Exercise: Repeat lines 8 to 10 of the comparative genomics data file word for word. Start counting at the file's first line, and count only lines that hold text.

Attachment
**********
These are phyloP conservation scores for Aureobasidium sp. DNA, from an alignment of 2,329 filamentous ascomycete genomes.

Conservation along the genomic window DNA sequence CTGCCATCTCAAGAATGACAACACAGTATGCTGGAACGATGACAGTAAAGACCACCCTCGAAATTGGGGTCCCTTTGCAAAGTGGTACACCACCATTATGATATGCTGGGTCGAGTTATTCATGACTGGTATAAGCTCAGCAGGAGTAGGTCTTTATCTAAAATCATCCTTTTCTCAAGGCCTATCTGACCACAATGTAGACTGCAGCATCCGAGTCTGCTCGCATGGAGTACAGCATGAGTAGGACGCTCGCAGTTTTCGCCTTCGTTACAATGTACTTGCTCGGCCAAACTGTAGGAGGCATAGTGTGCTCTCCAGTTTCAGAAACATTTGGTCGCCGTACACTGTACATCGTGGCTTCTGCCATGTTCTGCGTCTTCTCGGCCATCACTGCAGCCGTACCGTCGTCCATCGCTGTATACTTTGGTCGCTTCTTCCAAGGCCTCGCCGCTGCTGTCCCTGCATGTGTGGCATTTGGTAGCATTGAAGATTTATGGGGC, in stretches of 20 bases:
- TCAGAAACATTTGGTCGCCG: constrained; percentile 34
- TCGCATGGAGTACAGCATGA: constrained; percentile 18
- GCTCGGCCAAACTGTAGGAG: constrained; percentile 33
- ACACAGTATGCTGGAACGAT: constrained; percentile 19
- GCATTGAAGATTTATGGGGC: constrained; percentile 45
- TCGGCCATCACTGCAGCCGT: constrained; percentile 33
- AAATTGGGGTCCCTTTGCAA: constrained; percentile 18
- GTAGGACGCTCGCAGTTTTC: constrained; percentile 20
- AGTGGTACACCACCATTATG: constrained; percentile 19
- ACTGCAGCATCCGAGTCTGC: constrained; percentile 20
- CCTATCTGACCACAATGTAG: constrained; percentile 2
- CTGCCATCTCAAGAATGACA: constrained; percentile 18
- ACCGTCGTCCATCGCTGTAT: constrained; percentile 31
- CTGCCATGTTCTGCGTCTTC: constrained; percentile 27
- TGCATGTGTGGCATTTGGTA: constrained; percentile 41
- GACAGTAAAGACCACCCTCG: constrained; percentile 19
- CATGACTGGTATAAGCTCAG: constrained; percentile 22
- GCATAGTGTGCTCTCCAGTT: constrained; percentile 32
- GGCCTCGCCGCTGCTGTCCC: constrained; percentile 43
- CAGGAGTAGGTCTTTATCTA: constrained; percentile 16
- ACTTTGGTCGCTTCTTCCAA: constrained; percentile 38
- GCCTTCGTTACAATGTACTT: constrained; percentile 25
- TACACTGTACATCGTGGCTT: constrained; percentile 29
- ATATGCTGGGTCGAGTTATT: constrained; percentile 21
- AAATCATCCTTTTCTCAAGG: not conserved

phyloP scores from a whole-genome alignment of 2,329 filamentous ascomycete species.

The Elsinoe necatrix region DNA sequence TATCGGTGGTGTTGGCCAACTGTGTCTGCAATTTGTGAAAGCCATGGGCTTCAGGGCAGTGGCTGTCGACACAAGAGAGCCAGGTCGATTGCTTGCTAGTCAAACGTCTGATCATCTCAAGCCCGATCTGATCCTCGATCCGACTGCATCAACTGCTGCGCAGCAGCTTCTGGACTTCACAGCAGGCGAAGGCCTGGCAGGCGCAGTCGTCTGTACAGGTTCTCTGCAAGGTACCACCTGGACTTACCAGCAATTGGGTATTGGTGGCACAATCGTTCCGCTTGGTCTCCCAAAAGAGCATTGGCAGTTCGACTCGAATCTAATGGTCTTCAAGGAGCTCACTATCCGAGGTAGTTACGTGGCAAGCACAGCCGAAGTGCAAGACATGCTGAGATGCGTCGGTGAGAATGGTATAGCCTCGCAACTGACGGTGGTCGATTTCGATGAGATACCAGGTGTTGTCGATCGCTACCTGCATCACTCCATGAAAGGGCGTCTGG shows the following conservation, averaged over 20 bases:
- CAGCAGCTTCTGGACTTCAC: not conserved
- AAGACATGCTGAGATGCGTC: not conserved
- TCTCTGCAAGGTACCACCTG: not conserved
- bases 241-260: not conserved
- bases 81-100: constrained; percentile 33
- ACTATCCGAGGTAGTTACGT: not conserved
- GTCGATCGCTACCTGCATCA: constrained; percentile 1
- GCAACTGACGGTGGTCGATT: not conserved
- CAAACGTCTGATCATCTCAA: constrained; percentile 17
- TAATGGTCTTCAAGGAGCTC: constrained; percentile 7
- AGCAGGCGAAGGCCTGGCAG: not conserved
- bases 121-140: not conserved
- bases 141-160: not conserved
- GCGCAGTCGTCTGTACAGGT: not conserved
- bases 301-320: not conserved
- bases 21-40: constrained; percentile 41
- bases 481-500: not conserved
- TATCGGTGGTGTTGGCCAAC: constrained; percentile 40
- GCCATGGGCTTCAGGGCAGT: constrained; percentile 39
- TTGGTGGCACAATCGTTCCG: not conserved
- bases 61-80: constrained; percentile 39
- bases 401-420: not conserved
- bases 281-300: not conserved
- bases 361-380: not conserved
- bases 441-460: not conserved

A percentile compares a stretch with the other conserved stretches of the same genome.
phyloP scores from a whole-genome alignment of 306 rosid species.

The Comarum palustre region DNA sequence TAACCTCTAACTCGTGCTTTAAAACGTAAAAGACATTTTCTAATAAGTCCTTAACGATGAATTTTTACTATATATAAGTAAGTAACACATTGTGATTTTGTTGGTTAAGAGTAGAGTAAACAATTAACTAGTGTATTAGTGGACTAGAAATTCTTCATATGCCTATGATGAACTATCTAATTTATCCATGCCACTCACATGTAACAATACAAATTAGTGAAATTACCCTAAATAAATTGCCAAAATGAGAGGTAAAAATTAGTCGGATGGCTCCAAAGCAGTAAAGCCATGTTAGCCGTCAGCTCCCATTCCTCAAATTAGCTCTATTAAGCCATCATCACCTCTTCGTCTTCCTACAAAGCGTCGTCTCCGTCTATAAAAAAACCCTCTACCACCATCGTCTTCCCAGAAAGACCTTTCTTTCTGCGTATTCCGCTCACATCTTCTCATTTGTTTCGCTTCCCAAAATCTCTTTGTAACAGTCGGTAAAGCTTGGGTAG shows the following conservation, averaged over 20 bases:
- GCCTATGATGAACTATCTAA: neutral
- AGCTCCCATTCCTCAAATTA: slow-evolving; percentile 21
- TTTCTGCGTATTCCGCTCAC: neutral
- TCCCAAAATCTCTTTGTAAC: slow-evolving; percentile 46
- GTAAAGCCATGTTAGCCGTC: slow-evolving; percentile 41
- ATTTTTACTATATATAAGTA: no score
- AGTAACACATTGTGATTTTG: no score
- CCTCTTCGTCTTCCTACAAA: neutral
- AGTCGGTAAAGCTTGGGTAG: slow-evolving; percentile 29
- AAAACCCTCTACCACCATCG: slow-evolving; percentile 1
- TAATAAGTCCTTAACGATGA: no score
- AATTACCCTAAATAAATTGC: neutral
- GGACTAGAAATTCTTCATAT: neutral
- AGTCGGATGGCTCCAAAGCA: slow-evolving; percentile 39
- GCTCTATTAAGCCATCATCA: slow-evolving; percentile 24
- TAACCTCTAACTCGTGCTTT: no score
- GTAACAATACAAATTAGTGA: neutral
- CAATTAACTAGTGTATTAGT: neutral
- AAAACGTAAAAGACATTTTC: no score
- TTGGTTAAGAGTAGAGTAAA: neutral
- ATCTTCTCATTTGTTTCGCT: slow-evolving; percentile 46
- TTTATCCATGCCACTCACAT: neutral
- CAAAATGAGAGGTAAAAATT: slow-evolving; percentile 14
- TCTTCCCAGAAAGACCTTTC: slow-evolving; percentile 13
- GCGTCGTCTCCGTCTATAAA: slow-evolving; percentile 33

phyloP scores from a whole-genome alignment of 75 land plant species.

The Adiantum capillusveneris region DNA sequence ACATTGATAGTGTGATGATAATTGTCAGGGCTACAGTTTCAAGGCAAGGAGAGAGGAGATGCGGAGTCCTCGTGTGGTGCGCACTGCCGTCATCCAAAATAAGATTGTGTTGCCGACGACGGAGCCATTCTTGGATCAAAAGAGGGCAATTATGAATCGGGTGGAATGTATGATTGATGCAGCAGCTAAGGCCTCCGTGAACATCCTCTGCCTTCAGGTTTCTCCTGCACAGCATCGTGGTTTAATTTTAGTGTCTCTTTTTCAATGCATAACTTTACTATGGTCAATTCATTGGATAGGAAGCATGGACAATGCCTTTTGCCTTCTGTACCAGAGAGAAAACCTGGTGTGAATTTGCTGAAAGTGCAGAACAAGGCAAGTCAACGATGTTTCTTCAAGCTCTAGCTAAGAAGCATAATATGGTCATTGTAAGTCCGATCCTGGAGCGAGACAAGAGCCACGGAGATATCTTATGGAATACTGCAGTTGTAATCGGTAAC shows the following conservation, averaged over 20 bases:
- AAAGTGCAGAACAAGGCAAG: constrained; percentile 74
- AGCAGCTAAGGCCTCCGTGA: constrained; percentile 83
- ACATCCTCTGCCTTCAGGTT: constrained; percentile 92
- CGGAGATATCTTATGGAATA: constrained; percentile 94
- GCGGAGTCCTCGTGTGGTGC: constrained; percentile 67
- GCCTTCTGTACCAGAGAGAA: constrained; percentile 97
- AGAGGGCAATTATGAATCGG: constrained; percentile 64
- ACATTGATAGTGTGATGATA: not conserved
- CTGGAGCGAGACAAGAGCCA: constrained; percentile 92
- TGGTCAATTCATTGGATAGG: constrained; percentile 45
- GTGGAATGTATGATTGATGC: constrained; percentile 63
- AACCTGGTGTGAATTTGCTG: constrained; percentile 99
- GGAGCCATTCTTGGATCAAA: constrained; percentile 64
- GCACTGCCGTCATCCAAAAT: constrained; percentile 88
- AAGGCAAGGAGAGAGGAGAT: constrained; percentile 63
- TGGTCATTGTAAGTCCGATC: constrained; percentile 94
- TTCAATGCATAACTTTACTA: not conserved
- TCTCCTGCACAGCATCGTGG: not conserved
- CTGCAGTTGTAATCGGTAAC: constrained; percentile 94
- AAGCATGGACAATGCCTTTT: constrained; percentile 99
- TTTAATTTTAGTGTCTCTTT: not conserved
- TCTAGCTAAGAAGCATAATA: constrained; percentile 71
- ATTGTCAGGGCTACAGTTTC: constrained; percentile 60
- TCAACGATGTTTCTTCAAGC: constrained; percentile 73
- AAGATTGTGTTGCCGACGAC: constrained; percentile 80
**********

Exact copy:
- TCGGCCATCACTGCAGCCGT: constrained; percentile 33
- AAATTGGGGTCCCTTTGCAA: constrained; percentile 18
- GTAGGACGCTCGCAGTTTTC: constrained; percentile 20